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Samsung might be about to launch an even more ambitious folding device

We all know that Samsung is planning to launch a folding smartphone − believed to be called the Galaxy F − next year, but a newly discovered patent suggests it’s also working on a device that can be folded not once, but twice.

While the Galaxy F is expected to fold like a book, the patent, which was granted by the United States Patent and Trademark Office this week (via Mobielkopen and GSMArena) shows off what essentially looks like a sort of electronic folded leaflet.

Read more: Best smartphone

It appears to be a tablet that folds in two places − dual-folding, if you like − with the two hinges running parallel to each other and splitting the screen into three similar-sized sections. The images below do a much better job of explaining what we mean:

samsung dual-folding smartphone

samsung folding smartphone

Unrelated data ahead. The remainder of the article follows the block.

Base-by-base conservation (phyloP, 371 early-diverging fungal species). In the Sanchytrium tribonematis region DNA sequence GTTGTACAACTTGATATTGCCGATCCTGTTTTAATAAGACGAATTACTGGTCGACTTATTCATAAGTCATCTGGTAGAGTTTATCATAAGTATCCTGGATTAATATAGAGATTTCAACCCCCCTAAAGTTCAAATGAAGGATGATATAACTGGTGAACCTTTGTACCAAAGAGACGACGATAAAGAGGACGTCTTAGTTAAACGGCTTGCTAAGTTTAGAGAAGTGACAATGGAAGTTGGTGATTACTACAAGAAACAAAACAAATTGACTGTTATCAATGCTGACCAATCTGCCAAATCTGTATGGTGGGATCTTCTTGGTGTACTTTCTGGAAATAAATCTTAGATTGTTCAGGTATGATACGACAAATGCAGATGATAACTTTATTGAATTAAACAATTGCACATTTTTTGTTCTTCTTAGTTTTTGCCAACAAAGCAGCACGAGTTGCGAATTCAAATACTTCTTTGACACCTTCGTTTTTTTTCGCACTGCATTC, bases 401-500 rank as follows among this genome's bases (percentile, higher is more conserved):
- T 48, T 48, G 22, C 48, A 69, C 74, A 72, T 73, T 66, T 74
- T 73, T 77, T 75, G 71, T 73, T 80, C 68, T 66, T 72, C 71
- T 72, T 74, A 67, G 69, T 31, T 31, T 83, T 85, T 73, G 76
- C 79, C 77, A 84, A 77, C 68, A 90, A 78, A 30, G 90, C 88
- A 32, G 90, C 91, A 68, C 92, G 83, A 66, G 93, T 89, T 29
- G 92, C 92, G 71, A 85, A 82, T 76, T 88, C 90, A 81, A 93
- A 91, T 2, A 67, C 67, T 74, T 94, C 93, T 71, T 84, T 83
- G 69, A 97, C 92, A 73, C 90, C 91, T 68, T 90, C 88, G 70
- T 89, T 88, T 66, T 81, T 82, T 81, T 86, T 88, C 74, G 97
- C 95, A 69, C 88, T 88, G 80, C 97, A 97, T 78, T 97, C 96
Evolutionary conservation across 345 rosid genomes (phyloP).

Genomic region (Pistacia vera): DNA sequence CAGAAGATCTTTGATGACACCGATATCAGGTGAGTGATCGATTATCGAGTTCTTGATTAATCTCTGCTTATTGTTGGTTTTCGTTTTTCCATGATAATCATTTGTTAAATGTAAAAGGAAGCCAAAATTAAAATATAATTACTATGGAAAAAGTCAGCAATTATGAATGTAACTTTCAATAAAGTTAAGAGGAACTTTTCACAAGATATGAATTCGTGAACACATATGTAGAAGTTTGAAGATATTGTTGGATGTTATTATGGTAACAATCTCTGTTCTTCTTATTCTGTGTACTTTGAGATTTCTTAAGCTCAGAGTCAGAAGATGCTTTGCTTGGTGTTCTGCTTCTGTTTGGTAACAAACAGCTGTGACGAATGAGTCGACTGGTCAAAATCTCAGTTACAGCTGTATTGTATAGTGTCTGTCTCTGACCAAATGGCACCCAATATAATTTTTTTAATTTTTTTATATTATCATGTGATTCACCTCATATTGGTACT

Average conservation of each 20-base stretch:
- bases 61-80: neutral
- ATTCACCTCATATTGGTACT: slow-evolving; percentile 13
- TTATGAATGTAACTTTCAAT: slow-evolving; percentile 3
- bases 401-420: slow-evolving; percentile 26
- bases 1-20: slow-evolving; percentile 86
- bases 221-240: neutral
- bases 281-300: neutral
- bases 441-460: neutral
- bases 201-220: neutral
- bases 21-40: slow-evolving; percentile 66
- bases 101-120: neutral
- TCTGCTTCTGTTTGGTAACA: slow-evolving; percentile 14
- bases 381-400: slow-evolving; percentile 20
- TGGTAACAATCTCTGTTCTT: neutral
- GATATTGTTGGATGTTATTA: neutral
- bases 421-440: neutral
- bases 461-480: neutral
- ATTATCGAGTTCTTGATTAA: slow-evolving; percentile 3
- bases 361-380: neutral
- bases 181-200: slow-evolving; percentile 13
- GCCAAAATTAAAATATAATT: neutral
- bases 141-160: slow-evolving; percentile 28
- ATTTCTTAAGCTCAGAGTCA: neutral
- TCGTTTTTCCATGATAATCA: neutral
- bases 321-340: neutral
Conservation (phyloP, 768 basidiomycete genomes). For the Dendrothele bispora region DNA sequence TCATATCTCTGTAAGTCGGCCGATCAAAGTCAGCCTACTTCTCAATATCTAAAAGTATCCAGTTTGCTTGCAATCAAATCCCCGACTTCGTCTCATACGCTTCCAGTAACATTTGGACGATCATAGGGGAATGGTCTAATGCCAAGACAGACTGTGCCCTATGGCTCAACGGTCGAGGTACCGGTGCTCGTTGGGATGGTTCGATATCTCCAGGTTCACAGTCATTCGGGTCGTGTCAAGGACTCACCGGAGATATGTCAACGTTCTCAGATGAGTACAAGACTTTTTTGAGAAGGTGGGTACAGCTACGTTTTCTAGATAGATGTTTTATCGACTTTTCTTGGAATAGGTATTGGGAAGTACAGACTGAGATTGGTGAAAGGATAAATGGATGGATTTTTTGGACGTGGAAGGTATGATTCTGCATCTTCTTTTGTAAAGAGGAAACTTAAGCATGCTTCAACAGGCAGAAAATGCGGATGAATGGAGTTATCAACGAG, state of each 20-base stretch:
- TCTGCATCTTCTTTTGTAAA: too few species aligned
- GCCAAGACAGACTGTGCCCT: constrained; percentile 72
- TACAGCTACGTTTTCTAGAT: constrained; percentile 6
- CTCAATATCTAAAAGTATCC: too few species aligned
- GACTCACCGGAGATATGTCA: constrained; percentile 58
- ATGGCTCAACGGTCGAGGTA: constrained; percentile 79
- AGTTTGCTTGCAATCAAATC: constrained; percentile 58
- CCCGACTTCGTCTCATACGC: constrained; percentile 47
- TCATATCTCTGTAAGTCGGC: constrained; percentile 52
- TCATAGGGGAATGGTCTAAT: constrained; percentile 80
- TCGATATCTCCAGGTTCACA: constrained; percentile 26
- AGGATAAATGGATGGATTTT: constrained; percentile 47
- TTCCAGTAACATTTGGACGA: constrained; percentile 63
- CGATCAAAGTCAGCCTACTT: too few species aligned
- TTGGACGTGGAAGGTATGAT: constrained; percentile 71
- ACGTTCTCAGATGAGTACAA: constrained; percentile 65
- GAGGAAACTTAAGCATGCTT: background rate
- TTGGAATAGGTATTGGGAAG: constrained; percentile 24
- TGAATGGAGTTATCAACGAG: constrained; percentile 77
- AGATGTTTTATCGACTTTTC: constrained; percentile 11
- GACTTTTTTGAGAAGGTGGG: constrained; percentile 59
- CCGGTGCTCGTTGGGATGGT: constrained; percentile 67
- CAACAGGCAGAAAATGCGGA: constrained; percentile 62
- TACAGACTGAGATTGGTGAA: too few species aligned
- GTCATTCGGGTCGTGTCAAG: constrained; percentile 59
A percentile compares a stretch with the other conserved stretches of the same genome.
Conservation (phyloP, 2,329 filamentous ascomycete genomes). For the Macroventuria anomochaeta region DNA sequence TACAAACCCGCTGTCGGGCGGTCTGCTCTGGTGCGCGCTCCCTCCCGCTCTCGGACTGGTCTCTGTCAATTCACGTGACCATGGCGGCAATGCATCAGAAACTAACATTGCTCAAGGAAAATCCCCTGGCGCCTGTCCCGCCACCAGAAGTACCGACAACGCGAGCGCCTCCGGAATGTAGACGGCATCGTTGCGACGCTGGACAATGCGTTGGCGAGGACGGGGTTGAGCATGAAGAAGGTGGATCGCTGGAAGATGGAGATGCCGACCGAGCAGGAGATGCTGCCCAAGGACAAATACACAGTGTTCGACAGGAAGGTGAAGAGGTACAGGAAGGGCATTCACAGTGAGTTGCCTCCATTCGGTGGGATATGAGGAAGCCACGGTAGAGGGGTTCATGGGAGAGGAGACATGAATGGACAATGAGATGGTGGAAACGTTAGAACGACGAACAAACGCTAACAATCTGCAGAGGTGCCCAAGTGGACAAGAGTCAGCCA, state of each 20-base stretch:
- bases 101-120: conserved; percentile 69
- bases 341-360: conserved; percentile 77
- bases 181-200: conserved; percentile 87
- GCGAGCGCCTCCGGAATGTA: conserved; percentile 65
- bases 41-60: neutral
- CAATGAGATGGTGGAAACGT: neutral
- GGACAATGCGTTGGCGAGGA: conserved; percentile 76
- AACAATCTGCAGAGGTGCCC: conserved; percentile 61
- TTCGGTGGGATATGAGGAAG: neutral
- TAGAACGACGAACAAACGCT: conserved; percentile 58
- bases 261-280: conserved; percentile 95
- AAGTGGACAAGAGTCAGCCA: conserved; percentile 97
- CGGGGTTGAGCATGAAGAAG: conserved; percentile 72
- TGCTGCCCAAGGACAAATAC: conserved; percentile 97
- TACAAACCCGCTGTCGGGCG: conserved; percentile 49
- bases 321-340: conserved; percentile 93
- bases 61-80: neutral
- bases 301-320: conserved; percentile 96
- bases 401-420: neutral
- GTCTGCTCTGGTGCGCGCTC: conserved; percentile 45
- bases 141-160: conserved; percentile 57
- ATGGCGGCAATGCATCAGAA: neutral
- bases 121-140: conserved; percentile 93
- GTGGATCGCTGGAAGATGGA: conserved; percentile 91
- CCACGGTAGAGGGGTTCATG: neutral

samsung folding smartphone

samsung folding smartphone

samsung folding smartphone

samsung folding smartphone

Unfolded, it looks like a pretty standard tablet, and completely folded, it looks like a chunky phablet. The screen panel that holds the primary camera appears to be one of the outer panels, meaning the camera sensor should always face the right way.

You can also use the device with one of its three panels folded, transforming it into a slightly smaller tablet.

Once folding smartphones, such as the recently revealed Royole FlexPai, arrived, it always seemed inevitable that handsets you’d be able to fold more than once would follow soon after.

One of the biggest question marks hanging over such a design, however, is thickness.

Read more: Best tablet

Royole hasn’t revealed how thick the FlexPai − which only folds once − is when it’s folded, but since it’s 7.6mm thick while unfolded, and doesn’t quite fold flush, we can safely assume it’s slightly chunkier than 15.2mm.

Simply put, good luck trying to squeeze the device shown off in this particular patent into a skinny jeans pocket.

Are you on board the folding smartphones bandwagon, or do you still need convincing? Share your thoughts with us on Twitter @TrustedReviews.

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